Evidence of thoracic postural dysfunction is inconclusive given conflicting findings from a small number of studies of low methodological quality evidence where postural assessment was not a primary focus [44, 61]. Future studies should consider the use of a gold standard measure for postural evaluation [63].

Thoracic mobility and chest mobility.

There is a notable gap in the evidence exploring thoracic and chest mobility in WAD, with just two studies (n = 54) of very low quality suggesting a trend for reduced chest mobility (p>0.05) and flexion hypomobility at the cervico-thoracic junction in women. In terms of thoracic mobility, evidence from one study (n = 7) [61] suggests a slight increase in thoracic flexion-extension, although with such a small sample and lack of inclusion of a valid approach to quantify thoracic mobility, meaningful conclusions cannot drawn.

Thoracic outlet syndrome in CWAD.

Five studies found, a prevalence of 31–74+% [31, 35, 36, 47, 51] of thoracic outlet syndrome in CWAD. Although this suggests a relatively high prevalence, the methodological quality of included studies was generally poor (<4/9), resulting in a very low rating of quality according to GRADE.

Brachial plexus.

Acute/sub-acute WAD

Notwithstanding that evidence is drawn principally from one research group, there is evidence of thoracic dysfunction in relation to the brachial plexus provocation test (BPPT) in WADI-III. From the research by Sterling et al [12, 57, 59], there is evidence of a negative association between self-report symptom severity (VAS) and range of elbow extension during the BPPT in chronic WAD. Moreover, the extent of this dysfunction is in turn related to the degree of pain and disability, with those participants presenting with higher levels of self-reported pain and disability (NDI) having greater levels of dysfunction during BPPT.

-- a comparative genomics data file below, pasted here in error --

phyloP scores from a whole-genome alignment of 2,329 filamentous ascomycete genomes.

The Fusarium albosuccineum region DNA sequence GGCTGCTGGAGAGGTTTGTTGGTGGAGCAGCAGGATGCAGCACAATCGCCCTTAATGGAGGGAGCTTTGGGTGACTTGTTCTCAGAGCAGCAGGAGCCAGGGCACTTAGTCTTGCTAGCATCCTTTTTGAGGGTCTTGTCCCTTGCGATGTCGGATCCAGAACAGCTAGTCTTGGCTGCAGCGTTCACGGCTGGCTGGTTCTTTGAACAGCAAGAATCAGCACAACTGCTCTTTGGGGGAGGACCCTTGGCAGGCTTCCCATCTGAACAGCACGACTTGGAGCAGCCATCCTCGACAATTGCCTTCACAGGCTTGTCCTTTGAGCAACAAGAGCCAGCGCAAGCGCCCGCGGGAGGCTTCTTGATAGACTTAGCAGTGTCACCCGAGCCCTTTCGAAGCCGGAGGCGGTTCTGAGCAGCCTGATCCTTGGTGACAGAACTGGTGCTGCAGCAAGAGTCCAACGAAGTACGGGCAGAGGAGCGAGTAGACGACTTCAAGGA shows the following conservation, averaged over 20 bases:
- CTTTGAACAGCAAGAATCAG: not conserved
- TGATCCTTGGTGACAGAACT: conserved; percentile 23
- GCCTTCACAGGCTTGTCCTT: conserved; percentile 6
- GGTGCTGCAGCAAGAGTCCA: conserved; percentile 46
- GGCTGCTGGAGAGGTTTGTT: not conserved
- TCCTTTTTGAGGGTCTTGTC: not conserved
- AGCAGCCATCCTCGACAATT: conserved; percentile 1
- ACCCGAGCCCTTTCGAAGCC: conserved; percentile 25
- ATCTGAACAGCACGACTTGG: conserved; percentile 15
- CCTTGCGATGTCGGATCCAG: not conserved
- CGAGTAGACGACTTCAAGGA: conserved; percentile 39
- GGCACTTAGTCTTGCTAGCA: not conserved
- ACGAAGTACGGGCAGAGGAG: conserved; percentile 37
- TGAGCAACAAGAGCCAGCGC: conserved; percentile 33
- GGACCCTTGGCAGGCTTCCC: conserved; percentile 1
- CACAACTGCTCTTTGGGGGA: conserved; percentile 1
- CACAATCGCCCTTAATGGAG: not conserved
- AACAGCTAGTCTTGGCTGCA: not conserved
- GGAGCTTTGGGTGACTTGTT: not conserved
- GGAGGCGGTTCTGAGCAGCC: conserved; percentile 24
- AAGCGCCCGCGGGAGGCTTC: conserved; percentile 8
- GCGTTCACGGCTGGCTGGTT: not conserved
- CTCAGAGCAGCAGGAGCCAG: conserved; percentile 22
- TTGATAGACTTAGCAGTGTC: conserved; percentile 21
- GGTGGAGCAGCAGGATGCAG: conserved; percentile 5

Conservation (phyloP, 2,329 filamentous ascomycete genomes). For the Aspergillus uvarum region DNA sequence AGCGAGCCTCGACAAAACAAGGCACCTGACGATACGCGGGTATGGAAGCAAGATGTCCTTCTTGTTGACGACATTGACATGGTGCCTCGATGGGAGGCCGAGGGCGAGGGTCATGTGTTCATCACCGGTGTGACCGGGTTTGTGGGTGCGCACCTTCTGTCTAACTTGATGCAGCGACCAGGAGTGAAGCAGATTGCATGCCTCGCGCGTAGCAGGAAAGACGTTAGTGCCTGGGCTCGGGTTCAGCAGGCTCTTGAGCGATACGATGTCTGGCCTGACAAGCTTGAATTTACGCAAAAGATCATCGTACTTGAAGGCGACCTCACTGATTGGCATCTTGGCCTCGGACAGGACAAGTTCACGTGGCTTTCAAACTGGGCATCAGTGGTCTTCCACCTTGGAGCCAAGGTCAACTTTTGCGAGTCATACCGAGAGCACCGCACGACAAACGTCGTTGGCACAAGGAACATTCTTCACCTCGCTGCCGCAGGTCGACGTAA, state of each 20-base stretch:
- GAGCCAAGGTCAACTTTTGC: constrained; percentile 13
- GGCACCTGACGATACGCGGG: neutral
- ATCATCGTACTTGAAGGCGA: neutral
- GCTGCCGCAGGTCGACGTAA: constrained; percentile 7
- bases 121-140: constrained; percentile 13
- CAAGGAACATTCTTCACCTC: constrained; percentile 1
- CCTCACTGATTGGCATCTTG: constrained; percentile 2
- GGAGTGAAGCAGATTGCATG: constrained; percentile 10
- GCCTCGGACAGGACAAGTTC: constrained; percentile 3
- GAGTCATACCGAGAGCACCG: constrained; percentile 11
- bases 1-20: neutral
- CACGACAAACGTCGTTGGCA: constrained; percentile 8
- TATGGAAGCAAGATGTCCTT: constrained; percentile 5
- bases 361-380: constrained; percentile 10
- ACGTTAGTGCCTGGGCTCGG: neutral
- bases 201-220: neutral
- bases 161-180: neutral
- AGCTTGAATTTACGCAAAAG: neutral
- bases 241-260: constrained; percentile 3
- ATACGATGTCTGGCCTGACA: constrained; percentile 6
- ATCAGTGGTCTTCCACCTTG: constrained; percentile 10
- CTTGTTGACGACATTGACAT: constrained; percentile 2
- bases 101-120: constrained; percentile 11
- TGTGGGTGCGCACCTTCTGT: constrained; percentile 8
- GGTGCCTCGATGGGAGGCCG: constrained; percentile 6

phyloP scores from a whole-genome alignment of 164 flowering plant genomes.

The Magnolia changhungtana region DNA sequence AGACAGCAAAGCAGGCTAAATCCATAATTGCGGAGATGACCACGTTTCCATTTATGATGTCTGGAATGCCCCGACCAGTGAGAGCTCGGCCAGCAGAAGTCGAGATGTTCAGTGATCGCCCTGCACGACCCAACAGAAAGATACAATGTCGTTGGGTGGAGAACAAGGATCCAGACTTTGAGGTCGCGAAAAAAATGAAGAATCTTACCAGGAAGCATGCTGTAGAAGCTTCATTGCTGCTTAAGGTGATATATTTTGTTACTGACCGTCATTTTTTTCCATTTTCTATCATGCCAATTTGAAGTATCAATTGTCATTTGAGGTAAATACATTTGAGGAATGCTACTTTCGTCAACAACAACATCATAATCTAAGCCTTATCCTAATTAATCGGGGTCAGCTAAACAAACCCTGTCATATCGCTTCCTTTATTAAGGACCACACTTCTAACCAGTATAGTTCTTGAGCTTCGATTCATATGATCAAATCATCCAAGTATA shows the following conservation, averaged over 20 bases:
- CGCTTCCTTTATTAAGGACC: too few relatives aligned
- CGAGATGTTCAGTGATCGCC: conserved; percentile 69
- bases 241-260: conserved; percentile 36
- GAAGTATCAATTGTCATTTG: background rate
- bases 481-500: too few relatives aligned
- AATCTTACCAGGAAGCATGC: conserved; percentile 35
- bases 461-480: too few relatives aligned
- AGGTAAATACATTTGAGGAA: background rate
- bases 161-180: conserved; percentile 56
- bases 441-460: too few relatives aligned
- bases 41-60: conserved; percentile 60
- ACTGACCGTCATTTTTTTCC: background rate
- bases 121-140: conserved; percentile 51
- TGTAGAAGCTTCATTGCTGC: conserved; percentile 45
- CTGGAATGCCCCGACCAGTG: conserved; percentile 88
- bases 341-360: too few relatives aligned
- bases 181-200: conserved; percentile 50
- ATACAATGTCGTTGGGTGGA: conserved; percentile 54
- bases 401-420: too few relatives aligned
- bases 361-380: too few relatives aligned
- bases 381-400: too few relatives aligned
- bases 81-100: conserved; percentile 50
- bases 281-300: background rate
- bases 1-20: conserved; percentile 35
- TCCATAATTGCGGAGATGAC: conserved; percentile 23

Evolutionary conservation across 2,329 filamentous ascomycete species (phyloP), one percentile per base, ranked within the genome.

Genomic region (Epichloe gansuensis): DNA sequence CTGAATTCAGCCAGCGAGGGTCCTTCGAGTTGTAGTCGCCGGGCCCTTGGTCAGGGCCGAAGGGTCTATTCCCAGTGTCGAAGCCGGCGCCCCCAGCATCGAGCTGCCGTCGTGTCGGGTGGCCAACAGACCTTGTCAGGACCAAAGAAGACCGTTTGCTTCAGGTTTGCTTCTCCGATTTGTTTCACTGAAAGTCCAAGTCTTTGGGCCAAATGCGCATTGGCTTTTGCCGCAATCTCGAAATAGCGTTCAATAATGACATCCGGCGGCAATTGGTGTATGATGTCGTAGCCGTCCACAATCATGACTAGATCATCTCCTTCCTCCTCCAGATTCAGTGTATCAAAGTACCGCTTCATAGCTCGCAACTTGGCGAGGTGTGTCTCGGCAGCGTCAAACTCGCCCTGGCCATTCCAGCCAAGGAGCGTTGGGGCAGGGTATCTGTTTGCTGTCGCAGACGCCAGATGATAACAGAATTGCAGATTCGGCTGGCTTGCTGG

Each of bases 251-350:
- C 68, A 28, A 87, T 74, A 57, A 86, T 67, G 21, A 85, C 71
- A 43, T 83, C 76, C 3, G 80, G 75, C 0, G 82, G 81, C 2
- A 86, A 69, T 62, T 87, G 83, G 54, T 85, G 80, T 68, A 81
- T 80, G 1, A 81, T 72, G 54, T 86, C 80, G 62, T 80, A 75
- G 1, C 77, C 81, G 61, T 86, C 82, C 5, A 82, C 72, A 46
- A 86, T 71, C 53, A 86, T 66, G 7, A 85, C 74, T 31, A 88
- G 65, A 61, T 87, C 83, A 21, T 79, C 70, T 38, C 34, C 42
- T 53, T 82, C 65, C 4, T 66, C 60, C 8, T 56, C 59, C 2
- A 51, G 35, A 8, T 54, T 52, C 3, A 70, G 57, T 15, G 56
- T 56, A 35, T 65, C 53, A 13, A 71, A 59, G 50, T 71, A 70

Chronic WAD

For participants with CWADII and/or III, evidence indicates dysfunction detected during the BPPT, with pain levels and restriction in elbow extension almost double those found in asymptomatic controls [38, 55]. Furthermore, those with higher levels of self-reported pain and disability (NDI>30) continued to have evidence of dysfunction 6 months after the injury which was not seen in the mild group who were no different to the recovered group at 2 months [57]. Although quality of individual studies varied (4-6/9), the overall body of evidence for dysfunction of the brachial plexus remains very low overall, primarily due to risk of bias of the included studies.

Muscle activation.

There are limited and very variable findings of thoracic muscle dysfunction (activation) in WAD with studies investigating a relatively small number of muscles: sternocleidomastoid [12, 49, 56]; serratus anterior [45]; middle and lower fibres of trapezius [45, 54]. Although it is difficult to derive meaningful conclusions with respect to serratus anterior and trapezius, there is evidence supporting changes in sternocleidomastoid muscle activation with heightened levels of activation during a task of cranio-cervical flexion; this increase in sternocleidomastoid activity however, was not seen during neck rotation [49]. There appears to be a positive relationship between sternocleidomastoid activation and higher levels of pain severity, with participants with CWADII/III and moderate to severe levels of disability demonstrating increased levels of sternocleidomastoid activation of between 27–47% [12, 56]. Individuals with mild, moderate/severe presentations all share comparative levels of sternocleidomastoid activation in the acute [56] and chronic phases [12].

Myofascial pain and trigger points.